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The Shaking: How Should Adventism Solve its White Flight Problem?

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Seventh-day Adventists have long preached about “The Shaking.” This teaching, traced back to Ellen G. White in the late 1850’s, has provided fodder for Adventist end-time preaching. Sometimes called “the sifting,” The Shaking portends a mass exodus from the Remnant Church because of external pressures and a crisis within the ranks. 

Adventists still fervently preach that The Shaking will divide Adventists into two groups: the wheat and the tares. The event, they say, will take place immediately before the Second Coming, following widespread persecution, false teachings, satanic deceptions, and spiritual indifference. The Shaking foretells an end-time crisis marked by a great falling away within Adventism—a final “winnowing” that will differentiate between true and false believers. 

I would like to focus on another shaking, however—far less noticeable, but no less apocalyptic and consequential. Though I have never heard a sermon preached about it, there is a demographic shaking underway in North-Atlantic Adventism. First, the familiar story of British Adventism.

Demographic Shaking in British Adventism

British Adventism began in the 1880’s and steadily grew over the next several decades. Patrick Boyle, wrote in the Journal of Adventist Mission Studies that by the 1950’s the roughly 7,500 members of the British Union were nearly exclusively white and worshipped in culturally homogenous congregations. In his article, Immigration and Evangelization in the British Union of Seventh-day Adventists, Boyle noted that the British Union of the 1950’s was a microcosm of the larger worldwide Seventh-day Adventist Church: mostly white, predominately residing in the United States.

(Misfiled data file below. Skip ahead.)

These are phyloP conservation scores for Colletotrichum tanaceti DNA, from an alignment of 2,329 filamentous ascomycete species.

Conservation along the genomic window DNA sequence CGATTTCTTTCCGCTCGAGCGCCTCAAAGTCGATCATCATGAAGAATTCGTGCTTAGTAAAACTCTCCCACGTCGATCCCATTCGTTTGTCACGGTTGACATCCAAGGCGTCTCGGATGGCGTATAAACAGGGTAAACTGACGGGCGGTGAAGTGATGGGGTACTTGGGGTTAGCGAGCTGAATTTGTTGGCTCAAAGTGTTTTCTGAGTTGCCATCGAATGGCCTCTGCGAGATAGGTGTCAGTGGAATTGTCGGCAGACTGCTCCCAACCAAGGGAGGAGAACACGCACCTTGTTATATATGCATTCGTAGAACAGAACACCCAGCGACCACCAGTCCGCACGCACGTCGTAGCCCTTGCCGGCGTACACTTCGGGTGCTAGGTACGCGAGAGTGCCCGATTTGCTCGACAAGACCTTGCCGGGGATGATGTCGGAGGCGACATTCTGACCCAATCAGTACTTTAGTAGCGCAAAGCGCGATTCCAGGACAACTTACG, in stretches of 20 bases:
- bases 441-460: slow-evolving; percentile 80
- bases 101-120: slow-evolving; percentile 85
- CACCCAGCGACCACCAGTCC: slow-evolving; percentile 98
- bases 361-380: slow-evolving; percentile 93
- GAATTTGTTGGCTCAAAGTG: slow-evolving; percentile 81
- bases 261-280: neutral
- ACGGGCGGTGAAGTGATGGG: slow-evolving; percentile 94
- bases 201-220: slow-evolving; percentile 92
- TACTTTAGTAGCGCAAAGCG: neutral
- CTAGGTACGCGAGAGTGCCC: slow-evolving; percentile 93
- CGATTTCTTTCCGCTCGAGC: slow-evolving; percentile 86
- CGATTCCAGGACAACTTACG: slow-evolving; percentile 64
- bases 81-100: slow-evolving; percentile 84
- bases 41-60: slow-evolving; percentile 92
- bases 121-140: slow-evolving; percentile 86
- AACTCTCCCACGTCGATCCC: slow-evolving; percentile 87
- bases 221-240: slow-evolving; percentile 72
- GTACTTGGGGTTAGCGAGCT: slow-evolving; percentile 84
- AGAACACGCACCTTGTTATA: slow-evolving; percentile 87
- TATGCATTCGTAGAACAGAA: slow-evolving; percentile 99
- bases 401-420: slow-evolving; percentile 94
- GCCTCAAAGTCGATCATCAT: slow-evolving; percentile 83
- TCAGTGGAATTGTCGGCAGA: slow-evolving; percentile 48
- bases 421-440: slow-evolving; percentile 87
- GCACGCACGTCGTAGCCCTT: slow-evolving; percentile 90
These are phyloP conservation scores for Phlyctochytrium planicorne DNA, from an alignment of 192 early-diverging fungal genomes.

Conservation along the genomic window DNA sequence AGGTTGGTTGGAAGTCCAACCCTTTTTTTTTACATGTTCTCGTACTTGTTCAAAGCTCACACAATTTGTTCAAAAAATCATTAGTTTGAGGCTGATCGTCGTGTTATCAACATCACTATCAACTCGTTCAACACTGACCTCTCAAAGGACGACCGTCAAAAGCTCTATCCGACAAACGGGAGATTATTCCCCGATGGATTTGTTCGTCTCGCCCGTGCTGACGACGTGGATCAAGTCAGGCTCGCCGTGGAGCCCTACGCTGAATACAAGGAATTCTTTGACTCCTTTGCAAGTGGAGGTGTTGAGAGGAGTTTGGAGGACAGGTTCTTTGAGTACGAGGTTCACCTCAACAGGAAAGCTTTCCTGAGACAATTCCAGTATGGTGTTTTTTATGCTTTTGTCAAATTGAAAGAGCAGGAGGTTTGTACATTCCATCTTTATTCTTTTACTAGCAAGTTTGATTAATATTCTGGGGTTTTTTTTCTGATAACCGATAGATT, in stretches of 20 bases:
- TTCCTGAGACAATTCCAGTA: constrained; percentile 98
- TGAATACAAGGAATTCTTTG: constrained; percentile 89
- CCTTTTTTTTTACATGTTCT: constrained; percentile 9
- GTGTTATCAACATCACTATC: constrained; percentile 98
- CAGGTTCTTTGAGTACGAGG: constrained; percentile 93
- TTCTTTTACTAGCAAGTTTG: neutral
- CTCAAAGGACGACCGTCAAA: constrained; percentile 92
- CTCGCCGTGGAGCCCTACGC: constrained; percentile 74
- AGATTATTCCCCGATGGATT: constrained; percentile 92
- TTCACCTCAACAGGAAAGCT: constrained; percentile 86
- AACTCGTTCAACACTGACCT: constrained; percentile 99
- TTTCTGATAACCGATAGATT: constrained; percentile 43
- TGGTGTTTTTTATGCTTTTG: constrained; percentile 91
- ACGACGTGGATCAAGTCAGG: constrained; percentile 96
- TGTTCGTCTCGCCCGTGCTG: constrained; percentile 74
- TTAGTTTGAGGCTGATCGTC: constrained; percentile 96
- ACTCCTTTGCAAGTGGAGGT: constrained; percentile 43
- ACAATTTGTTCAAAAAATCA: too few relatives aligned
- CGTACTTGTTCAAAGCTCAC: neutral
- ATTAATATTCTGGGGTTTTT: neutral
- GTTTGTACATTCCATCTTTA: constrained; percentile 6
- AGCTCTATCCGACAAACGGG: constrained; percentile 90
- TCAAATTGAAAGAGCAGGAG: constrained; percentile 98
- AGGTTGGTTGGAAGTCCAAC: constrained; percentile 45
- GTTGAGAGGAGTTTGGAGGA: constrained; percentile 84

Caribbean Adventism, similarly established in the 1880’s by American Adventist missionaries, saw consistent growth during the same period. Since many Caribbean islands were part of the vast British Empire, when Great Britain called upon its colonies to help rebuild after World War II, throngs of Caribbean immigrants answered the call for various reasons.

The Black/white divide in British Adventism began there. The former, with its vibrant evangelistic fervor imported from the Caribbean, grew quickly in the motherland. In time, amidst increasing racial tension between the two groups, this growing demographic demanded more representation in church leadership. The “Pierson Package” was the solution. 

In 1978, General Conference President Robert H. Pierson proposed an integrated model of Black and white leadership at both the union and conference levels. While this model encouraged evangelism and church growth, it also accelerated demographic shifts in the British Union. Over the next forty years, the British Union of Seventh-day Adventists went from an exclusively white union to a church predominantly comprised of non-white largely Caribbean immigrants. The decline of the white Adventist majority in the United Kingdom caused white Adventists a lasting feeling of disenfranchisement.